McDonough’s Prudencio, too, gave up things as a result of choosing to have her baby while in school. “The main sacrifice was that I really wanted to have an internship—that was part of why I opted to do a full-time MBA program,” she says. But when she realized her baby would be due during the summer, she chose not to seek out a full-time internship. Fortunately, though, she found a McDonough professor who was organizing part-time internships for students who for one reason or another couldn’t pursue full-time opportunities. “So I was lucky to get to do a part-time internship in consulting that let me fill that gap,” she says. It will also help her in goal of changing careers—she’s looking to move from heavily field-based international development work to a role with an NGO or perhaps in consulting.
For Raybould, one of the biggest challenges has been being fully present wherever she is. “When I get home, it’s still hard for me to turn off,” she says, acknowledging that in a world of smartphones people expect you to be responsive around the clock. “At the same time, when you have a little kid it’s the best time of their lives and they require so much attention,” she says. “I will catch myself on my phone when I’m with my son—I try not to do it but I also want to be competitive with my peers and involved and responsive.”
She also finds she has far less patience for frivolous chit chat at school. “For me it has definitely been different having a kid because it costs money to have a babysitter,” she says. “People might be having an idle conversation about something social, and my mind would be racing,” she says. “I am kind of on the clock right now, my nanny is getting paid and if we’re not working on school stuff I might as well go home,” she’d find herself thinking. “In the beginning, I became a little bit bossy,” she concedes. “But when you have kids, you learn to respect time.”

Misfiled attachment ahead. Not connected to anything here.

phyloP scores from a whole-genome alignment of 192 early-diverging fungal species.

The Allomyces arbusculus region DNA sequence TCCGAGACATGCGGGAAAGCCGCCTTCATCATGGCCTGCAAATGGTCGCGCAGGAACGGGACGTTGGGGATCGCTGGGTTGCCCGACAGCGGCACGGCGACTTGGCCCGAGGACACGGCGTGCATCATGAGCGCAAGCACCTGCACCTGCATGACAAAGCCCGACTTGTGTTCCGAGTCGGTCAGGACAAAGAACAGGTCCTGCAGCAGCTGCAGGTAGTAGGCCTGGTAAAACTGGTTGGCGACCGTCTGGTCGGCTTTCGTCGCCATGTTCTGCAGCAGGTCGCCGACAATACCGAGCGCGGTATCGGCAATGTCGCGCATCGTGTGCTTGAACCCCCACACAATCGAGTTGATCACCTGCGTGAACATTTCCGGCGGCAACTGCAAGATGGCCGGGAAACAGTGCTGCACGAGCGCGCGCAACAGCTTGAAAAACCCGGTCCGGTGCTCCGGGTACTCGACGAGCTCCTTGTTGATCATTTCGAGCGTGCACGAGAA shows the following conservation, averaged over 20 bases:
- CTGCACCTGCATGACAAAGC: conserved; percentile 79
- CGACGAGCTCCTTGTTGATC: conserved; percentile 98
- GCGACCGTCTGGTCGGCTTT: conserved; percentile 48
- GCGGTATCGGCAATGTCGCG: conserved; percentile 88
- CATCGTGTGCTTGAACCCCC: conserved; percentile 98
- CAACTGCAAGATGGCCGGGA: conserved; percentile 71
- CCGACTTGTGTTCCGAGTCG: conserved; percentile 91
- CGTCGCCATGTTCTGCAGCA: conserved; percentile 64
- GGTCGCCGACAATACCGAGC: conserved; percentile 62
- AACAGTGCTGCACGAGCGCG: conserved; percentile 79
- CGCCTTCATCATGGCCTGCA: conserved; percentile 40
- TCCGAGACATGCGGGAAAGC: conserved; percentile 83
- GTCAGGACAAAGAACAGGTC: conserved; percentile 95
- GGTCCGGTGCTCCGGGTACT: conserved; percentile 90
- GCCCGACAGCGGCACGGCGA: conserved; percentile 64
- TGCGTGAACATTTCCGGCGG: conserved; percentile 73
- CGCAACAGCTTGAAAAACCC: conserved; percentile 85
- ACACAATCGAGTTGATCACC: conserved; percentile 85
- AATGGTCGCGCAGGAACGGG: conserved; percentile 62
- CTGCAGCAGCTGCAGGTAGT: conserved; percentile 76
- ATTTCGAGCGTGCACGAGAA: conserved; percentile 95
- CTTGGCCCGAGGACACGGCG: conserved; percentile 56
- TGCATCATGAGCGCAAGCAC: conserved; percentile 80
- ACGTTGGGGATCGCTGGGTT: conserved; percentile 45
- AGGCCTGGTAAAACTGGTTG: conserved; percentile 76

CBS’s Schadeck concurs. “People who are both new moms and MBA students are literally the hardest people to track down,” she says. “We need to find pieces of time here and there, and we’ve gotten very good at squeezing more into a day than you think is possible.” She is friends with another mom also in J-term, but finding time to get together with their babies can be a challenge for this reason.
To Breastfeed or Not?
For McDonough mom Auriemma, one choice she made was deciding not to breastfeed. “Just knowing everything I was trying to take on, my tolerance for stress and my need for sleep—it didn’t seem like something I wanted to add into the mix,” she says. “We have a mother’s room, which is wonderful, and people make it work, but it was very liberating for me personally not to have that added layer of scheduling into my already over-scheduled day,” she says.